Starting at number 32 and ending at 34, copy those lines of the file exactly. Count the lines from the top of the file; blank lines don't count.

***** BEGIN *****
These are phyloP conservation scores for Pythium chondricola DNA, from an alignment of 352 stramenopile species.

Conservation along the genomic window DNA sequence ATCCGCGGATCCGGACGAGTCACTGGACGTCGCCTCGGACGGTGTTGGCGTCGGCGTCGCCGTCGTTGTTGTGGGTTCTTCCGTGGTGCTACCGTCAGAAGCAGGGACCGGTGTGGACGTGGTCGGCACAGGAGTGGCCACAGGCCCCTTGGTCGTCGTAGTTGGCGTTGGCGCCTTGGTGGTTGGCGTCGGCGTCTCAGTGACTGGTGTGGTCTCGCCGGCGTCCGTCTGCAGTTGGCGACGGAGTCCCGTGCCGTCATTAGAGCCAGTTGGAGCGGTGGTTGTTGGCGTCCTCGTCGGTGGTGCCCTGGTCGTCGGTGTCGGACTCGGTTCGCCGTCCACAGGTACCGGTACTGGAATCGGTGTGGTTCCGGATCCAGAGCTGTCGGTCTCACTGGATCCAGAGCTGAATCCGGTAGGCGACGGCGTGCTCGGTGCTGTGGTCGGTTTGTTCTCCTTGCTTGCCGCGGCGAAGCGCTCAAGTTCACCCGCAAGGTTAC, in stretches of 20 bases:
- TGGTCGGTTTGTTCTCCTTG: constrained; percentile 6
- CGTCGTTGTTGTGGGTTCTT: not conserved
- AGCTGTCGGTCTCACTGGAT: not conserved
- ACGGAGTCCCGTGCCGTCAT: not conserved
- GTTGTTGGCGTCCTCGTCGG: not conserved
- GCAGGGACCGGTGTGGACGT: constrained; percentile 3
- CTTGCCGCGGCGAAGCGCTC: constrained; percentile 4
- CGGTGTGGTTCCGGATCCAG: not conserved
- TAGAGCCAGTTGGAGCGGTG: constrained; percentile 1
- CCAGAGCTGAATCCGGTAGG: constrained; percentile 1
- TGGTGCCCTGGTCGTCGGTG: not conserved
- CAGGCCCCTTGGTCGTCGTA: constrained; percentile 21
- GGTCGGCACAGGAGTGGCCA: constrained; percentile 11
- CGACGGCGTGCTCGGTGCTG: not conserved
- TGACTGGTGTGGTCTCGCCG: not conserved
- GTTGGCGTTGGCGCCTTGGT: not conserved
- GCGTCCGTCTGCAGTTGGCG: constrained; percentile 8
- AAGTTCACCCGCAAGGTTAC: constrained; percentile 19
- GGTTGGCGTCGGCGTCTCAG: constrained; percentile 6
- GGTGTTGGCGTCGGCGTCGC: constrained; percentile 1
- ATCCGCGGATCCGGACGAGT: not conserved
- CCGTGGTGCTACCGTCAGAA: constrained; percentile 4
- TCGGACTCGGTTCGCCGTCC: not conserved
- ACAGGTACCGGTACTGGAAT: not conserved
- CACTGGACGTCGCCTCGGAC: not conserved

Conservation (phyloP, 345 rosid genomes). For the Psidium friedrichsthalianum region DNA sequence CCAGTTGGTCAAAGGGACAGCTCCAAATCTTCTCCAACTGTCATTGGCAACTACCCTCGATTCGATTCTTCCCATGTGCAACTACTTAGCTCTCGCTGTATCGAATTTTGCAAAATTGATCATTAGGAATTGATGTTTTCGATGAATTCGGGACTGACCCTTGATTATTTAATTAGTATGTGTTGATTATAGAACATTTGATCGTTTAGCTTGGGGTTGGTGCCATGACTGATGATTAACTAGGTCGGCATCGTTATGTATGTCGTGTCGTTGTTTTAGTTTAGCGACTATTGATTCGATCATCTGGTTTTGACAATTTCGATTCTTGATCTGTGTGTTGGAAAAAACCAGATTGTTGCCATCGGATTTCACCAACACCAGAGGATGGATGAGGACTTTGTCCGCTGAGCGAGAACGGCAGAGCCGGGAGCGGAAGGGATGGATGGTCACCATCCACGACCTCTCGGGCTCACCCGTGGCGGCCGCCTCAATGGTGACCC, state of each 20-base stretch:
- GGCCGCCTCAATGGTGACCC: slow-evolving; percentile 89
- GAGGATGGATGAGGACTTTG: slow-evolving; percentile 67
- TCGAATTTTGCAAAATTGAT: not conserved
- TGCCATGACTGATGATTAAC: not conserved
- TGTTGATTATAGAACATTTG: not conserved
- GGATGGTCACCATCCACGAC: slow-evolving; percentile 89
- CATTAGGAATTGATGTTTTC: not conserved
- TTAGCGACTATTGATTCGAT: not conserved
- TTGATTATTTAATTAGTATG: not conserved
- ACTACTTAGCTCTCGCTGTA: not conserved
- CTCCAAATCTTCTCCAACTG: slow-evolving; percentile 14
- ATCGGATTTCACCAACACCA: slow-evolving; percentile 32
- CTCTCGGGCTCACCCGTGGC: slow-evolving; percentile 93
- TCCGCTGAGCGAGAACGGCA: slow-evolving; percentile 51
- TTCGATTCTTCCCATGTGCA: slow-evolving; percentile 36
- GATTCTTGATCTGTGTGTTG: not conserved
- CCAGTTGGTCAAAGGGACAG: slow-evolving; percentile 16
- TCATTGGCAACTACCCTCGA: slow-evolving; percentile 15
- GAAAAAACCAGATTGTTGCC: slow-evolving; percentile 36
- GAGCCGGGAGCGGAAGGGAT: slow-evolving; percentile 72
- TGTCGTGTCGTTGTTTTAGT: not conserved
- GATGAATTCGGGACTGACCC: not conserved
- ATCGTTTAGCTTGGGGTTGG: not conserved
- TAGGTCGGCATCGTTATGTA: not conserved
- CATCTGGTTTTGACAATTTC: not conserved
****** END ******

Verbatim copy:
- TGCCATGACTGATGATTAAC: not conserved
- TGTTGATTATAGAACATTTG: not conserved
- GGATGGTCACCATCCACGAC: slow-evolving; percentile 89